Marketing consultants are frequently brought in to help a business well after its “formative” stage. Products have already been launched, logos designed, prices set, mission statements written — in other words, the company has already fallen into its various grooves.
In this sense, the business has already manifest as a living entity. It has a personality, it has a backstory, it has a goals and ideals that are extensions of the people who created it. Granted, these aren’t always optimal manifestations (which is why marketing consultants get called in), but they’re there.
Regardless of their efficacy, these aspects of the business have deep roots. Since they’re the product of the business’ leadership team, either through choice or happenstance, they likely have some level of importance. (Even if they’re just serving as a sketch of what the business owner wanted to create.)
Because of this, there’s a level of intricacy involved when one of us comes into a business with the goal of transforming their marketing. The process requires finesse. I do not believe in rolling in, slapping my “expert opinion” on the table, and jumping immediately into tactical deployment.
Such an approach cannot be effective. How can you strategize without first learning the business you’re trying to transform?
When you bring in a marketing consultant, their first priority should be learning your business and intimately understanding everything about what you do and why you do it.
There are extreme perils to doing it any other way. (How often does it make sense to take action without knowing your surroundings? It’s like diving into a swimming pool without checking to make sure there’s water in it.)
One of my favorite stories about this comes from world-renowned economic expert Dr. Ernesto Sirolli. In his twenties, he worked for an Italian NGO that was trying to set up sustainable agriculture in Africa.
According to his story (told at a TEDx conference in 2012), his first project was to teach villagers in Zambia to grow tomatoes.
“Everything in Africa grew beautifully,” he said. “We had these magnificent tomatoes…we were telling the Zambians ‘Look how easy agriculture is’.”
He and his team had rolled in and, with their expertise in agriculture, grown a nice crop. This would have been a happy ending, except that roughly two hundred hippos emerged from the nearby river and ate everything overnight.
Sirolli’s people said to the Zambians, “My God, the hippos!”
To which the Zambians replied, “Yes, that is why we have no agriculture here.”
When Sirolli’s team asked the villagers why they hadn’t warned them of the hippos, they got a reply straight out of a sitcom: “You didn’t ask.”
This is precisely what happens when an expert swoops in, takes over, and applies their knowledge without any understanding of the situation. This is why questions are important. That’s why deferring to the reality of what’s going on and the people you’re working with will always create better results than barreling in with existing knowledge and generic application.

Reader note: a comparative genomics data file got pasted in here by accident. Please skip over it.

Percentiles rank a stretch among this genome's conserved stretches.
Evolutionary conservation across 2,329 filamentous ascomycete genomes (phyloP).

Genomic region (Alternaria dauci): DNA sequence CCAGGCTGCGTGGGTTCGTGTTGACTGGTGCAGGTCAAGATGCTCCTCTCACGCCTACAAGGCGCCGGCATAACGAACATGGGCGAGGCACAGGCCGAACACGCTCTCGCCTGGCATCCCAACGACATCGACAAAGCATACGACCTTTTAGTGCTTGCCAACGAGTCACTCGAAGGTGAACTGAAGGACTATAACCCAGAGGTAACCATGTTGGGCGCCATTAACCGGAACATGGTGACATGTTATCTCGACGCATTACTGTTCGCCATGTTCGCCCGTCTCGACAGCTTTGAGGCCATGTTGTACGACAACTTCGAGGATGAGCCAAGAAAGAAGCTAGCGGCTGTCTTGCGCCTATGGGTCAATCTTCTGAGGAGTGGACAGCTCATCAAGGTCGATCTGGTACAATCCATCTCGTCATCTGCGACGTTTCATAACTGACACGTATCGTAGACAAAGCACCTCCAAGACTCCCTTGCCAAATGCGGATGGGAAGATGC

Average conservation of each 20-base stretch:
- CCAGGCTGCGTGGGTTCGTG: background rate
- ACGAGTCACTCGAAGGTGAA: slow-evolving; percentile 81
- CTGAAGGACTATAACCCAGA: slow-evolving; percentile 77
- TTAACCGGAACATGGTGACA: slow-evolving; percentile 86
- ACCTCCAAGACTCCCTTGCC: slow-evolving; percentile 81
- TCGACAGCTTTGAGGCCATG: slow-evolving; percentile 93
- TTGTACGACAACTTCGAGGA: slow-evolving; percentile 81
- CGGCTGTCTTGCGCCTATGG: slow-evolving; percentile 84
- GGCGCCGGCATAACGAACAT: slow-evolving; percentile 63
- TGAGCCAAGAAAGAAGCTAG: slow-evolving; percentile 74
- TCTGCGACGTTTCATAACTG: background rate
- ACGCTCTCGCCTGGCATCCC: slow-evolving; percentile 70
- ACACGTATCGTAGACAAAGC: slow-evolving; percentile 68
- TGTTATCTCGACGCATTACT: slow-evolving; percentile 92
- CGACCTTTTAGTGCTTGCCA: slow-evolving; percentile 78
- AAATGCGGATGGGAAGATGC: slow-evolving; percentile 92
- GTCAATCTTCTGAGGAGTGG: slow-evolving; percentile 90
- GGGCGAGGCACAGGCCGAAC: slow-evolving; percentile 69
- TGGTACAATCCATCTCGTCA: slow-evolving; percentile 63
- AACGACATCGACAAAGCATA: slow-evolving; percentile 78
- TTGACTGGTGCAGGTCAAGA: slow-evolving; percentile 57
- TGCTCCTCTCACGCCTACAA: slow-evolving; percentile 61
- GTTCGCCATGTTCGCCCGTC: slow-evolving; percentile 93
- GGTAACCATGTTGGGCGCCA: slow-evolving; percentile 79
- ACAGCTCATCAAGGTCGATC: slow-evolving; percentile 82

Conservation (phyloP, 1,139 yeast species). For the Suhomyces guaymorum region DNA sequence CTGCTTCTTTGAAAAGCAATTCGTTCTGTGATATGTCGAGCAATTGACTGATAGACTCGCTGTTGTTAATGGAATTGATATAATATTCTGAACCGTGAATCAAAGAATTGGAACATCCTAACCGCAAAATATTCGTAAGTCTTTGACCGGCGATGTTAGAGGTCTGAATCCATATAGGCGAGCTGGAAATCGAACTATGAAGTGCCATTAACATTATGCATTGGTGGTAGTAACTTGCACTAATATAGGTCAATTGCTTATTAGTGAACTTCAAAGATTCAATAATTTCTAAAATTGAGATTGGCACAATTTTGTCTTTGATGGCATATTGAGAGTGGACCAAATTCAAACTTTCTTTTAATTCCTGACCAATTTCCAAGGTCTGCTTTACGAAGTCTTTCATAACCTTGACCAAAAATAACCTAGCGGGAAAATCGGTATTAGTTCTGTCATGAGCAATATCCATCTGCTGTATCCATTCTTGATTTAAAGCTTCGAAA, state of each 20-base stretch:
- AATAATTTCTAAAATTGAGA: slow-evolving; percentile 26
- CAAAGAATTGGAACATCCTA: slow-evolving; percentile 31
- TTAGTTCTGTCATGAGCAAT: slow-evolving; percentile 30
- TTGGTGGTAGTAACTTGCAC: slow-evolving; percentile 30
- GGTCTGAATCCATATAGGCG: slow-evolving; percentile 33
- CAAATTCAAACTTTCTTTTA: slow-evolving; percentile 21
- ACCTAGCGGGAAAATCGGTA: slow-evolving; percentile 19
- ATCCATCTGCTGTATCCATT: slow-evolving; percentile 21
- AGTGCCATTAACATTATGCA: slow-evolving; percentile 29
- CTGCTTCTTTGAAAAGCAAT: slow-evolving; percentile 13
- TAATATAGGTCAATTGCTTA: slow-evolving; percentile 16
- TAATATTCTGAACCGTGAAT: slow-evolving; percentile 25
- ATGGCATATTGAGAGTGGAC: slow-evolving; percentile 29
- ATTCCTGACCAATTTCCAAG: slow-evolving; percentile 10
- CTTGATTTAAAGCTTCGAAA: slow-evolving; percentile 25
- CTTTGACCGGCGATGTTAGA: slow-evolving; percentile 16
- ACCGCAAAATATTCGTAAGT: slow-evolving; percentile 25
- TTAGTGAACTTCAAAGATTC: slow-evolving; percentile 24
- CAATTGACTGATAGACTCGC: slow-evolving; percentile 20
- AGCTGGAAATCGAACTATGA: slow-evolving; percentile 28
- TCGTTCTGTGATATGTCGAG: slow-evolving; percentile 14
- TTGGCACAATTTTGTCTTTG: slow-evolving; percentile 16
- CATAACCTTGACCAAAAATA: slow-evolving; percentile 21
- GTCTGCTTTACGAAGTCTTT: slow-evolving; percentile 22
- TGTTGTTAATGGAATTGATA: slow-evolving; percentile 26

As Dr. Sirolli would say (after learning the hard way): “You never arrive in a community with any ideas.”
Makes sense, right? Your existing ideas are based on previous experience, not what will work in this situation for these people. Many marketing efforts suffer because an expert came in, applied the same “strategy” to a company that they’ve applied to dozens of others, without due respect for the reality of the situation.
This is why I shudder when a client tells me about a marketing consultant who, during their first call, was already talking about Facebook posts and email marketing campaigns. It’s like they’ve already drawn a map without knowing the origin, destination, or terrain to be crossed. (That’s a good way to drive your car straight into a river full of hippos.)
I’ve noticed that some consultants, once they’ve labelled themselves as experts, are afraid to ask questions. For reasons of ego, they see it as a weakness. “I’m the expert. If I kick down the door and start throwing my brilliance around, their marketing HAS to get better! If I ask questions, it’ll look like I don’t know what I’m doing!”
I wholeheartedly disagree. In fact, any marketing professional who doesn’t ask questions has demonstrated that they don’t know what they’re doing. They’ve confused false confidence with competence…a mistake that human beings are incredibly prone to making.
Don’t let your business suffer because of someone’s ego. If you want real help with your marketing, be prepared to answer questions. Enjoy the process of rediscovering your business through an outsider’s eyes. When all is said and done, you’ll be reaping the benefits of truly strategic marketing based on your business and your operational reality.
Which is much better than watching a bunch of hippos eat your tomatoes.